Friday, December 18, 2015

Rural Georgia editor publishes book of his favorite columns: 'Please, No More Stupid Articles!'

Mike Buffington, editor of The Jackson Herald in Jefferson, Ga., and a former president of the National Newspaper Association, has compiled some of his favorite columns from the past four decades into one collection, "Please, No More Stupid Articles!" Buffington, who began working at the Herald in 1980 and has been writing columns ever since, wrote in the author's note: "The title of the book comes from one of the many unfriendly letters I've received over the years from readers who didn't particularly like what I had to say, Expressing an opinion every week in print in a small town is not a good way to cultivate friends. Still, it's been a privilege to have the opportunity to sit in the editor's chair at a small town weekly newspaper and write about the parade of life in my community and beyond."

Here is a sample from one of Buffington's columns, "An anthem for rural Georgia," written in 1991:
Mike Buffington
"One of the spin-off issues from the debate over building a second Atlanta airport in Jackson County has been a deepening rift between Metro Atlanta and the rest of Georgia. Of course the rift is not new. For years, political leaders in Atlanta have resented the influence of rural Georgia in state politics. In particular, the legislature has long been dominated by men from outside the metro area, much to the dismay of Atlanta's leaders.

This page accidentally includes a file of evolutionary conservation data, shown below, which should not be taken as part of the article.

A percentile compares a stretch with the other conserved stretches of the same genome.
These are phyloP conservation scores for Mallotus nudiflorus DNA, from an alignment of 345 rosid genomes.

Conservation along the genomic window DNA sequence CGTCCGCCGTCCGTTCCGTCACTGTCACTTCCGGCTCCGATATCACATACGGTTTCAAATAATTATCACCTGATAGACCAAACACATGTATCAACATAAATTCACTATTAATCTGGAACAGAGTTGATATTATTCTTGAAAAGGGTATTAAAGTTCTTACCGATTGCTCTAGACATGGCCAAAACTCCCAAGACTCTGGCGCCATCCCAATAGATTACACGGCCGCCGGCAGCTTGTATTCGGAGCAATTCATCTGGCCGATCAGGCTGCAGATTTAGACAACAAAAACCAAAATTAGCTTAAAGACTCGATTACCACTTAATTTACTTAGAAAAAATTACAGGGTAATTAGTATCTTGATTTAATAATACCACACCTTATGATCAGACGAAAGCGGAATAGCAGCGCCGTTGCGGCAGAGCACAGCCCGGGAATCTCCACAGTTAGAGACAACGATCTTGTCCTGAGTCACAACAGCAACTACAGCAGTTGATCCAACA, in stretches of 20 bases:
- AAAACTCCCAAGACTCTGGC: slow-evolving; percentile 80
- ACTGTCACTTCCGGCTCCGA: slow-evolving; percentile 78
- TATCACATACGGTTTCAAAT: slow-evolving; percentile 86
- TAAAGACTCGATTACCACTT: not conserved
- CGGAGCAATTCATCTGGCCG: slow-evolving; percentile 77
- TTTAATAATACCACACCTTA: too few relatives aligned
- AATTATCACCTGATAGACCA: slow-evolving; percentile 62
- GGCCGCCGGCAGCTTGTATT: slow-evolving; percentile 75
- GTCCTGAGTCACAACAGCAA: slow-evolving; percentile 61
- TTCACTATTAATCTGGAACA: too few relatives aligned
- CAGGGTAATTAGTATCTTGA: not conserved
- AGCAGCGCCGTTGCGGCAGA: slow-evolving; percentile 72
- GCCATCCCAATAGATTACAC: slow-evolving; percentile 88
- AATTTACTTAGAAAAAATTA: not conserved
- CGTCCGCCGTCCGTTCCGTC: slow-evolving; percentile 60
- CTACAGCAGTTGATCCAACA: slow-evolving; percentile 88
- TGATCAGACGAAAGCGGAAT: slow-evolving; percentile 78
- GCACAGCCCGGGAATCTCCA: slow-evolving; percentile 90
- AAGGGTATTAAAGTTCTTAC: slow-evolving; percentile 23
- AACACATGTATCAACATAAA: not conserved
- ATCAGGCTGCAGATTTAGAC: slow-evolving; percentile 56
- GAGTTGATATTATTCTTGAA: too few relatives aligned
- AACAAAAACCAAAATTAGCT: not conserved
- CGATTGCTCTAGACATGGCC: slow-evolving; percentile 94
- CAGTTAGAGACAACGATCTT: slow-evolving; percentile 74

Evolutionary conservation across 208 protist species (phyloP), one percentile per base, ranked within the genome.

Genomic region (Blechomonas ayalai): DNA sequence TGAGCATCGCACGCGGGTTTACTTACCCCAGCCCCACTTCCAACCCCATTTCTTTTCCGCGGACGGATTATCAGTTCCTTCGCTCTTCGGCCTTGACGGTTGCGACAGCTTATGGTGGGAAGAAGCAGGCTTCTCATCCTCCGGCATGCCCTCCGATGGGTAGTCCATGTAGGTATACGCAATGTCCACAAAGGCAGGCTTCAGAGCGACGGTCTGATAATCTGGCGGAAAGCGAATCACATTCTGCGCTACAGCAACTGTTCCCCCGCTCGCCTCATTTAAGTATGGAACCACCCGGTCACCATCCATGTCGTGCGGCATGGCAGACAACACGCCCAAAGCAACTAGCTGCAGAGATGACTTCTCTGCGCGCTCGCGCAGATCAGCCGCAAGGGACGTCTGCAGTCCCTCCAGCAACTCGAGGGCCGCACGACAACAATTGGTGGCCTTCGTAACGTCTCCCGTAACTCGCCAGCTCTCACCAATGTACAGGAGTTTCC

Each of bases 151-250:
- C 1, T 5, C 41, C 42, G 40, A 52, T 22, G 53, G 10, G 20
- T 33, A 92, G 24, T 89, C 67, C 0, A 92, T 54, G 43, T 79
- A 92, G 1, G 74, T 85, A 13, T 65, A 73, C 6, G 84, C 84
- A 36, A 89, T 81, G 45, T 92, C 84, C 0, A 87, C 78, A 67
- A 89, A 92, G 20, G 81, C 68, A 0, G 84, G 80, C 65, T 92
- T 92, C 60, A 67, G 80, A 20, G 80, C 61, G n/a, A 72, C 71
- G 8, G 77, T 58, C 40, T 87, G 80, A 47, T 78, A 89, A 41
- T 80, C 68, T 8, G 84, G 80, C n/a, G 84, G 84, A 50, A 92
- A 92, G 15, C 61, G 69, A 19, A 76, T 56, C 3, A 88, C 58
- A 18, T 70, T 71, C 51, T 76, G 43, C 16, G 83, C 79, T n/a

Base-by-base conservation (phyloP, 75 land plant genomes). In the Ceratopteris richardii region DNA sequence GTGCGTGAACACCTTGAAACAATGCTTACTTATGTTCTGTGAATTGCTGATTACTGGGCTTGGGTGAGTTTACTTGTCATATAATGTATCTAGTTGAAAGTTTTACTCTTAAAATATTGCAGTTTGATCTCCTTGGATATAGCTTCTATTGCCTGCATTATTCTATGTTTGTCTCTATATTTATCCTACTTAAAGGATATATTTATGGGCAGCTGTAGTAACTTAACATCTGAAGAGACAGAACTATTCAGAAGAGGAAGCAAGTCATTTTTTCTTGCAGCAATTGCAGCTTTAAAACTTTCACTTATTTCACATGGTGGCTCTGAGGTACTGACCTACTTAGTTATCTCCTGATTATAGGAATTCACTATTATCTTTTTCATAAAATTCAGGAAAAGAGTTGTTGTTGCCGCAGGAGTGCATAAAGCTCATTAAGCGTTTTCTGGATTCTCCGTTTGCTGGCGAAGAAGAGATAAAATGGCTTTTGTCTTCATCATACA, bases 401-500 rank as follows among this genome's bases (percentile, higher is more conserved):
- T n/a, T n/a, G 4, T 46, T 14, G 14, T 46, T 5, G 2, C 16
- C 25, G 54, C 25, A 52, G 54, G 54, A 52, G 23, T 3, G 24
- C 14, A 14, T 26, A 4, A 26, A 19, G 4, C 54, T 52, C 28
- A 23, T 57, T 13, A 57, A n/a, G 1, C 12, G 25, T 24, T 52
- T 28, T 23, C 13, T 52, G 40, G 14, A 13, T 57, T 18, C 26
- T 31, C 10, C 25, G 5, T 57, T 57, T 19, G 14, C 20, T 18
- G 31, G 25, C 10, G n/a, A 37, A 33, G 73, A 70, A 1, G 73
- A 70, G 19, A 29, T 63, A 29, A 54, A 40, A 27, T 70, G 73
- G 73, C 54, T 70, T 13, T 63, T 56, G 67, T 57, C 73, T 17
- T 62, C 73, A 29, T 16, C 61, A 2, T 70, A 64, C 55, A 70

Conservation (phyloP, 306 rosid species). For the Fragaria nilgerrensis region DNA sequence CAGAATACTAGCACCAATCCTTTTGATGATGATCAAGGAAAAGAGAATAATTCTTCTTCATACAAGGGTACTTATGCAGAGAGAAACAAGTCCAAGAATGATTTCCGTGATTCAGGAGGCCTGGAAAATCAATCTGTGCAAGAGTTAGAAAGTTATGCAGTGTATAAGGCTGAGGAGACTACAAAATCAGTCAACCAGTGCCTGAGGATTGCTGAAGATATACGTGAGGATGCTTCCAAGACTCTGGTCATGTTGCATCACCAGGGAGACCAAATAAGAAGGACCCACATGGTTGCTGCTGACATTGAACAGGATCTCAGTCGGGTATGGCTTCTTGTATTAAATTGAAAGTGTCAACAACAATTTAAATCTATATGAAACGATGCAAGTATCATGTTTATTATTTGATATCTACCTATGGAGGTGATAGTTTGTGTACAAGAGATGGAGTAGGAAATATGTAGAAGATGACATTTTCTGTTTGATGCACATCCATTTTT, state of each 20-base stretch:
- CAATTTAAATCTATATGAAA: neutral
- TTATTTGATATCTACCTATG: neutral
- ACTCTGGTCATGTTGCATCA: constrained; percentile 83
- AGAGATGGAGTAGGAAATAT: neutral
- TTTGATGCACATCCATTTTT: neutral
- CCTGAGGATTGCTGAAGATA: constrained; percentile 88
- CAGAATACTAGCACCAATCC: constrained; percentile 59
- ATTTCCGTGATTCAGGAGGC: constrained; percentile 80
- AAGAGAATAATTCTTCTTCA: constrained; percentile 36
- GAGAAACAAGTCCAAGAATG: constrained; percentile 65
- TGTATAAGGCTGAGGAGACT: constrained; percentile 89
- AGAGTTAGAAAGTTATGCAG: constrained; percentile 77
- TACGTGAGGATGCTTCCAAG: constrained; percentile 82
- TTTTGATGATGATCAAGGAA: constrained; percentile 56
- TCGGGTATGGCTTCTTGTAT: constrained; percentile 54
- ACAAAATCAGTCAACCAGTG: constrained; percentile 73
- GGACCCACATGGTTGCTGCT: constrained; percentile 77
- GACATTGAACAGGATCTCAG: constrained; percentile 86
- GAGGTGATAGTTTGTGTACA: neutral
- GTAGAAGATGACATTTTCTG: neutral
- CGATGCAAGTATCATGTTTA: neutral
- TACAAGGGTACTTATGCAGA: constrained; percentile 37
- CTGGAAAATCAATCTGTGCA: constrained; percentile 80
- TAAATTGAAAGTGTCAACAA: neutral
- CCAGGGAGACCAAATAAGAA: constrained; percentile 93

"On the other hand, rural leaders have likewise resented the growth and affluence of Metro Atlanta. While some areas of Georgia have lost population and jobs, Metro Atlanta has prospered. The contrast between the poor rural counties and the rich metro counties has led to the theory of 'two Georgia.'

"So it is not surprising that a political split exists between the rural areas and the metro area. Both politically and economically, two very different Georgias exist indeed.

"Rural Georgia gives a lot of natural and human resources to Atlanta. Atlanta consumes those resources and creates economic prosperity which it shares with the rest of Georgia. It has been a good relationship of mutual needs and mutual benefits.

"It is a relationship that is in danger of getting out of balance. Myopic demands by Atlanta's leaders on the resources of rural Georgia threatens the long-term potential of those rural communities. Destroy rural Georgia, and you will destroy the very resources that enabled Atlanta to prosper in the first place.

"It's time Atlanta's leaders wake up and begin to recognize that Atlanta cannot, and indeed should not, breathe all the air in Georgia."
Buffington won this year's Eugene Cervi Award from the International Society of Weekly Newspaper Editors.

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